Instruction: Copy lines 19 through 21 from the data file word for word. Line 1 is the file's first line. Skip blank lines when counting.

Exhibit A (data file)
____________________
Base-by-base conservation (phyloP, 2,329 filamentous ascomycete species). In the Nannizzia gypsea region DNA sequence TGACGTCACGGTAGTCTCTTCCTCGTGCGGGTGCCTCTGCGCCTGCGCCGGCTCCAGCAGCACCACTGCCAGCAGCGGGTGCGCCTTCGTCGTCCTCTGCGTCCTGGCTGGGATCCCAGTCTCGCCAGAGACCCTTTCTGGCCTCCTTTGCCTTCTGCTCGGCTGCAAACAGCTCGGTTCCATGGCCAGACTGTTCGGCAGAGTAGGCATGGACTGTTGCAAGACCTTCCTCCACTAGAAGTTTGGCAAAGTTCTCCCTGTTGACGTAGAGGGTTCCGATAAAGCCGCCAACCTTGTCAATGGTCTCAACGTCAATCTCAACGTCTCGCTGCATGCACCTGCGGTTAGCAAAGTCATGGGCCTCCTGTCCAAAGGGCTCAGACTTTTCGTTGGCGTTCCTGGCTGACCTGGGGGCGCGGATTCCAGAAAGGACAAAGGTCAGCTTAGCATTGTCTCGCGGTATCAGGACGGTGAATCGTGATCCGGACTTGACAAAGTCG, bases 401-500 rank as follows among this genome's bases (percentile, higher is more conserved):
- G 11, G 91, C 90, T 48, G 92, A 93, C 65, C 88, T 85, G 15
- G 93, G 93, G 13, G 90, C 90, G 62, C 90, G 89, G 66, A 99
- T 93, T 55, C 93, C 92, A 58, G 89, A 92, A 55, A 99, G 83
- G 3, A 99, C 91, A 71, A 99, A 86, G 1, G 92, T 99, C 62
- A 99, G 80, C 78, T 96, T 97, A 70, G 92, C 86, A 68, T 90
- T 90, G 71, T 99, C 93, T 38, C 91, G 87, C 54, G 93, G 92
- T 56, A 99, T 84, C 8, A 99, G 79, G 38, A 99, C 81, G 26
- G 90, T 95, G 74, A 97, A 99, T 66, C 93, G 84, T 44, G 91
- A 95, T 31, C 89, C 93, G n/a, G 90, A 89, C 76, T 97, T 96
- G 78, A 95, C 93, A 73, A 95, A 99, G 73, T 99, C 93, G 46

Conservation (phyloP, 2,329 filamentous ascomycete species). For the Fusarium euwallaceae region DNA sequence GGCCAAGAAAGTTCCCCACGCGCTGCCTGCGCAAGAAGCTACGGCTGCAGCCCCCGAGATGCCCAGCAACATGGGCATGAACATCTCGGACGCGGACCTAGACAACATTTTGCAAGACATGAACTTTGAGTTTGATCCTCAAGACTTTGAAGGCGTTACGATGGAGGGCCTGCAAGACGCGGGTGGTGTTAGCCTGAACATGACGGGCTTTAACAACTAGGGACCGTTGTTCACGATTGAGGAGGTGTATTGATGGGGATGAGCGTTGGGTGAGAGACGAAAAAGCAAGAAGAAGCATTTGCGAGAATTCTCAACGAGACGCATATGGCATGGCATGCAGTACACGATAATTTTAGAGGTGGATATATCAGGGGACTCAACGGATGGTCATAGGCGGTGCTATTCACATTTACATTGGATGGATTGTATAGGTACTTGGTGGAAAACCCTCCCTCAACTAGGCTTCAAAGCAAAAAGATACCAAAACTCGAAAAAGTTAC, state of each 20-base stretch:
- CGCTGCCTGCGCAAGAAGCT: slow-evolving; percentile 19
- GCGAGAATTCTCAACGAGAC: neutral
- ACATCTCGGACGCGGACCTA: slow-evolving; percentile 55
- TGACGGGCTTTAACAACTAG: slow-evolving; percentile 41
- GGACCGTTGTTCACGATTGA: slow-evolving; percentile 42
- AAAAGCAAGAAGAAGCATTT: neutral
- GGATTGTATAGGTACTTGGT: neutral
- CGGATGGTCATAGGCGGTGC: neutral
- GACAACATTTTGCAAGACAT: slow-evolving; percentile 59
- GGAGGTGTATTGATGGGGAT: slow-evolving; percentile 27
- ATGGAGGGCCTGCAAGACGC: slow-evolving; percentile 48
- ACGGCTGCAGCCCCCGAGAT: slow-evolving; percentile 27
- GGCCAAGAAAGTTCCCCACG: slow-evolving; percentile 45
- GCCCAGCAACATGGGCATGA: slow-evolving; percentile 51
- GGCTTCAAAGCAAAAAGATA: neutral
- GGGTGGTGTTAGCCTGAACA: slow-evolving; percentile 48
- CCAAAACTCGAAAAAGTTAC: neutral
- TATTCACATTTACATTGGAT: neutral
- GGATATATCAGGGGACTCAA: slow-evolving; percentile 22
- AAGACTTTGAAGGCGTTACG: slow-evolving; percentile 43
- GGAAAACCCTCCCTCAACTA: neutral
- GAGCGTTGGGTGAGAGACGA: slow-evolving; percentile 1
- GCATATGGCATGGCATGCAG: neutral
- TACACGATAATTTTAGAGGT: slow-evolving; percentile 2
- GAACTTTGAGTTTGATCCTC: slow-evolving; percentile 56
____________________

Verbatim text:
- GGATTGTATAGGTACTTGGT: neutral
- CGGATGGTCATAGGCGGTGC: neutral
- GACAACATTTTGCAAGACAT: slow-evolving; percentile 59